What is Refinancing
What is refinancing? Learn about how does refinancing work and the crucial questions to ask when refinancing – do not make a refinancing decision without first reading through this carefully.
How does refinancing work
Refinancing means to replace the current mortgage on your house or your student/car/other loans with another mortgage of a different size and duration. More often than not, refinancing is profitable when original interest rates were high; you can then refinance to take advantage of lower rates. Refinancing thus allows for lower monthly mortgage payments.
Explain refinancing a mortgage
What is refinancing (mortgages): For mortgages, if you had a variable or adjustable rate mortgage, converting to a fixed-rate mortgage would be an excellent idea when interest rates are low. Refinancing a mortgage allows you to change several variables: your monthly payment, the length of your loan and the type of interest rate (fixed or variable).
Generally, you should look to shorten the length of your loan as far as possible (possibly converting from a 30-year mortgage to a 15-year mortgage) while maintaining an affordable monthly payment.
Questions to ask when refinancing
What are the questions to ask when refinancing? Answer these refinancing questions, and you will soon learn how does refinancing work:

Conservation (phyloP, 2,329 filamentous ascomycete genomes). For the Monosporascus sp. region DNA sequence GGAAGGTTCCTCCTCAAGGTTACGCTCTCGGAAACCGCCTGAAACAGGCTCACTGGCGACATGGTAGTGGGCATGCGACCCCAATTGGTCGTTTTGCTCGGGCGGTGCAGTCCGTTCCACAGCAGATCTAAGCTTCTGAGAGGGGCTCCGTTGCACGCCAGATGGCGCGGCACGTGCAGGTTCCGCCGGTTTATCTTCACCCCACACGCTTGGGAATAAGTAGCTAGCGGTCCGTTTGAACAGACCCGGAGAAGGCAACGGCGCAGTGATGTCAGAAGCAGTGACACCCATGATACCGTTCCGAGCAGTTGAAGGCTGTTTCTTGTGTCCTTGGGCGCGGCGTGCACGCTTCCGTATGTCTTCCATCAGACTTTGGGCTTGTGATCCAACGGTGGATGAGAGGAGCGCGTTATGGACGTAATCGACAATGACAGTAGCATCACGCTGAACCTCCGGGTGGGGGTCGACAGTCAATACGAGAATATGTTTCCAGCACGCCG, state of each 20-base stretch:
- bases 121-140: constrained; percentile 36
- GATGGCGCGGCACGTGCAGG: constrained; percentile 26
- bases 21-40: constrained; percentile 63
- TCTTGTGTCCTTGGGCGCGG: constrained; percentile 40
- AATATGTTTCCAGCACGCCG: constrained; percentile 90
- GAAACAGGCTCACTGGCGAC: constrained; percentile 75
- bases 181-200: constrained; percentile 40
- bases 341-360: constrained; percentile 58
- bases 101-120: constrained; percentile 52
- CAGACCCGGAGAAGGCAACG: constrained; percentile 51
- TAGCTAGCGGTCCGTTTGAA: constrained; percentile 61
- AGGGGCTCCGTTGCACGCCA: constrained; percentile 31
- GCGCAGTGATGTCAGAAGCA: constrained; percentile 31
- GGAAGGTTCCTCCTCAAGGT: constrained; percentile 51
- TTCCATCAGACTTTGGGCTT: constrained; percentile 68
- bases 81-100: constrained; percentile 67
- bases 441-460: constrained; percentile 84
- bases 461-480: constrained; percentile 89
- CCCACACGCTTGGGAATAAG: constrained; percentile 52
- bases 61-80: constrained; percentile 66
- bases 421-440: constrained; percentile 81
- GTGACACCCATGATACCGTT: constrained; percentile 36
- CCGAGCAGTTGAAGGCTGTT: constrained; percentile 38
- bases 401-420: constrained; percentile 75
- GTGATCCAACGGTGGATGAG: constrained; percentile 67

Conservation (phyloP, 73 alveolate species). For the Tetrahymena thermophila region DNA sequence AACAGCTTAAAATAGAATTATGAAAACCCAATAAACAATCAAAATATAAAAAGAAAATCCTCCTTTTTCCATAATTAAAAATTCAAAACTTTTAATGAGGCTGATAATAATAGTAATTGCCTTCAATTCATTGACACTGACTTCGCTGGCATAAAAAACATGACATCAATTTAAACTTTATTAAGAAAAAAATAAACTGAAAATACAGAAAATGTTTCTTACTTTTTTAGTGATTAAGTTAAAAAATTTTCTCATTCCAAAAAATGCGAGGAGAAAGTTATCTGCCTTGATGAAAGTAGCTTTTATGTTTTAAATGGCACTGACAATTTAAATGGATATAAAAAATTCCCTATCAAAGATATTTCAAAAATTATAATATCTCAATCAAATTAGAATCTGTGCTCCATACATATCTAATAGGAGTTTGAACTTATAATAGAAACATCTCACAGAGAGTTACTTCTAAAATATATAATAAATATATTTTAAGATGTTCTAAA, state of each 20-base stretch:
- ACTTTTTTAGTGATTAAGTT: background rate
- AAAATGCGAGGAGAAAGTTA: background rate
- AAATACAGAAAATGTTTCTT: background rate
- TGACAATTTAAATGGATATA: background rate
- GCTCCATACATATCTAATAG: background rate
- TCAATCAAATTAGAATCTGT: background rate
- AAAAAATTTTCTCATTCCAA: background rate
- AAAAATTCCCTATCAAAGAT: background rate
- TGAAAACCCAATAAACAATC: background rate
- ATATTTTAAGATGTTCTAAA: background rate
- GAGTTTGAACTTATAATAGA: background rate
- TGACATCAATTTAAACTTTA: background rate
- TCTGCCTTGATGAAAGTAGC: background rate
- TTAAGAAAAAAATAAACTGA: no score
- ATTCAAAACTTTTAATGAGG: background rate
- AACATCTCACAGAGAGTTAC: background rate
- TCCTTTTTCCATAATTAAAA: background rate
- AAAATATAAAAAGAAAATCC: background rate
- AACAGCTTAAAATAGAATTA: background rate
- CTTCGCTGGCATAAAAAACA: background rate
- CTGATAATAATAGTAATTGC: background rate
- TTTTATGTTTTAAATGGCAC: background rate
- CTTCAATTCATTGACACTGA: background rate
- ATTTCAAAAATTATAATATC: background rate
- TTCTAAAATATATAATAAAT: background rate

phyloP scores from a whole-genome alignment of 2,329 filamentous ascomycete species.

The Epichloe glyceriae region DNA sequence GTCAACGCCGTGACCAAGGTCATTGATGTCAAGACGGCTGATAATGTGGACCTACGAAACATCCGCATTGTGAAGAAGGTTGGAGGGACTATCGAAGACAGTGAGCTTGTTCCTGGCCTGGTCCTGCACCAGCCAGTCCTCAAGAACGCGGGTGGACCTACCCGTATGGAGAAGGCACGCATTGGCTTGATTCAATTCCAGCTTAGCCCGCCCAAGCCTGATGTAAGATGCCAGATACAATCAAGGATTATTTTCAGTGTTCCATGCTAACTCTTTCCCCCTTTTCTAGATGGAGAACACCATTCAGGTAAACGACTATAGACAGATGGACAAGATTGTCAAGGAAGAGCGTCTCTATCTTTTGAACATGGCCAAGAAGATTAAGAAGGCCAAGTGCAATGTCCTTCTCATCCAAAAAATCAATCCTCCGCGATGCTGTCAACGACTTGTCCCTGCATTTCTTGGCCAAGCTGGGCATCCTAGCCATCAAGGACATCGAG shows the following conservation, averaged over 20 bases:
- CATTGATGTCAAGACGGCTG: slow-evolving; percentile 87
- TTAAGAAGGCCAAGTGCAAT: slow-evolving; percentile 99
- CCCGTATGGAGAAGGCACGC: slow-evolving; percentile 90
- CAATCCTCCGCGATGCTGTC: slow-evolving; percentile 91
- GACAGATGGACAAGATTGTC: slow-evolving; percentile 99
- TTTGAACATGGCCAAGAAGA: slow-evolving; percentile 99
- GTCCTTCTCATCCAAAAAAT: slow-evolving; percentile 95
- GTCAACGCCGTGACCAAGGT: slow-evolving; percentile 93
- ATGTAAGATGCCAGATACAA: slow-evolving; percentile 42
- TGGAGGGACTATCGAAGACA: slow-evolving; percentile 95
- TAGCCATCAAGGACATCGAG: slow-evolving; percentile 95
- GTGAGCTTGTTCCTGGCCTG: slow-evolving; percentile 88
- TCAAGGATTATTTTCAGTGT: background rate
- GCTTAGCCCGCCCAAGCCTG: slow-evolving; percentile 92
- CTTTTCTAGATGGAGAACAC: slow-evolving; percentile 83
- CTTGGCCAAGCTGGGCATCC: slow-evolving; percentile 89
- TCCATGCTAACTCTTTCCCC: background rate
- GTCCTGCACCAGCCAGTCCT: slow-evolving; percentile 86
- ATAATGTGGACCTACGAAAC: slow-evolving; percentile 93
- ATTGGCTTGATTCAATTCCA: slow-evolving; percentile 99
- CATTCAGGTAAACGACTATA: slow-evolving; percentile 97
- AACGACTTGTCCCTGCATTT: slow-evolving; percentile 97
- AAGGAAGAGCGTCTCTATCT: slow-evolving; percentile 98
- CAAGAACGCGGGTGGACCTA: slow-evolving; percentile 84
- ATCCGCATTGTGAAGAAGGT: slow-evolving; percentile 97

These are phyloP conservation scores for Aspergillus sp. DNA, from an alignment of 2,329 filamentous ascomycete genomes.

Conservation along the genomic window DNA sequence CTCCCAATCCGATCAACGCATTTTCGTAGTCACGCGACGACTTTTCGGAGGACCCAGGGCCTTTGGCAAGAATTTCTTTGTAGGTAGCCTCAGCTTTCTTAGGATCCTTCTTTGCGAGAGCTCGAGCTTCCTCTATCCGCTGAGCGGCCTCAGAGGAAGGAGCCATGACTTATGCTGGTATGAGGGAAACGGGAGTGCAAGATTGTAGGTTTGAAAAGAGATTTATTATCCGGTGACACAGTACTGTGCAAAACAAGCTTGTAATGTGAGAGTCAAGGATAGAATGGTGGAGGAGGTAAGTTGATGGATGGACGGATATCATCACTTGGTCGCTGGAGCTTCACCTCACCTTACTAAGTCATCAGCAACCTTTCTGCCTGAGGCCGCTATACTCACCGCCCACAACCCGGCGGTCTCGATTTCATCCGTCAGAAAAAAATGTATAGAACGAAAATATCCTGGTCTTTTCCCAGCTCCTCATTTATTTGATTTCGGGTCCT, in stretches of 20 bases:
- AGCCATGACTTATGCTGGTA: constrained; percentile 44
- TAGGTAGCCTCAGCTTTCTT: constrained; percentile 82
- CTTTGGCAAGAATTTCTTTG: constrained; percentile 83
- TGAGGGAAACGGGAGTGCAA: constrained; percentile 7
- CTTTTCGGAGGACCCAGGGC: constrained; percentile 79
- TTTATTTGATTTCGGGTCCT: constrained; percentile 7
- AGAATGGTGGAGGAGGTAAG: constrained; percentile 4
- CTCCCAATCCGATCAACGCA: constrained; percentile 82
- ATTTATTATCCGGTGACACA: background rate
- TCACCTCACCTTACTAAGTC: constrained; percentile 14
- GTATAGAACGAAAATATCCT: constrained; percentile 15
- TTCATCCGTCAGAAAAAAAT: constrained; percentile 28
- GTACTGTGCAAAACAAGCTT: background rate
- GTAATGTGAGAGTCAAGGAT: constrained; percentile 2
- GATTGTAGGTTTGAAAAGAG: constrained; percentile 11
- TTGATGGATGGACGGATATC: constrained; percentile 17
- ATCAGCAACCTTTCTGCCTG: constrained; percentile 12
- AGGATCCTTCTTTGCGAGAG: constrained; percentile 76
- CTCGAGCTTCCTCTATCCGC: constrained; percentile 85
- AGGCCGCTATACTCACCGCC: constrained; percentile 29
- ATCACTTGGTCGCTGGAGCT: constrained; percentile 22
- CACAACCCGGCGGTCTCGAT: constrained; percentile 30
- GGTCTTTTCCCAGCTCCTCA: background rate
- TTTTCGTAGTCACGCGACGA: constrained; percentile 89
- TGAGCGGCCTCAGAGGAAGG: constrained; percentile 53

- How much do you save monthly if you refinance? – Take your current monthly mortgage/loan payment and subtract it from your new monthly mortgage/loan payment if you refinance
- How long does it take to recoup the costs of refinancing? – Divide your closing costs by your monthly savings. This figure reflects the number of months it takes for you to break even.
Once you have the above two figures, ask yourself: do you intend to stay in your home for more than the number of months it takes to break even? If yes, refinancing will be a good move. Otherwise, you should look into other options, such as obtaining an equity line of credit.
One of the most important questions to ask when refinancing is this: does the length of your loan increase? When you refinance, you could get better interest rates and lower monthly payments, but sometimes this can be at the cost of adding to the length of your loan. Generally, the longer your loan, the more interest you pay over time: your refinanced mortgage might end up being even more expensive than your original mortgage loan!
Thus, you should limit your savings in monthly payments to the point where you would take the same or less time to pay off your loan. For example, if you would take 36 more months to pay off your loan on your original loan, you should maintain your loan length to at most 36 months. With better interest rates, your monthly payments will still be lower.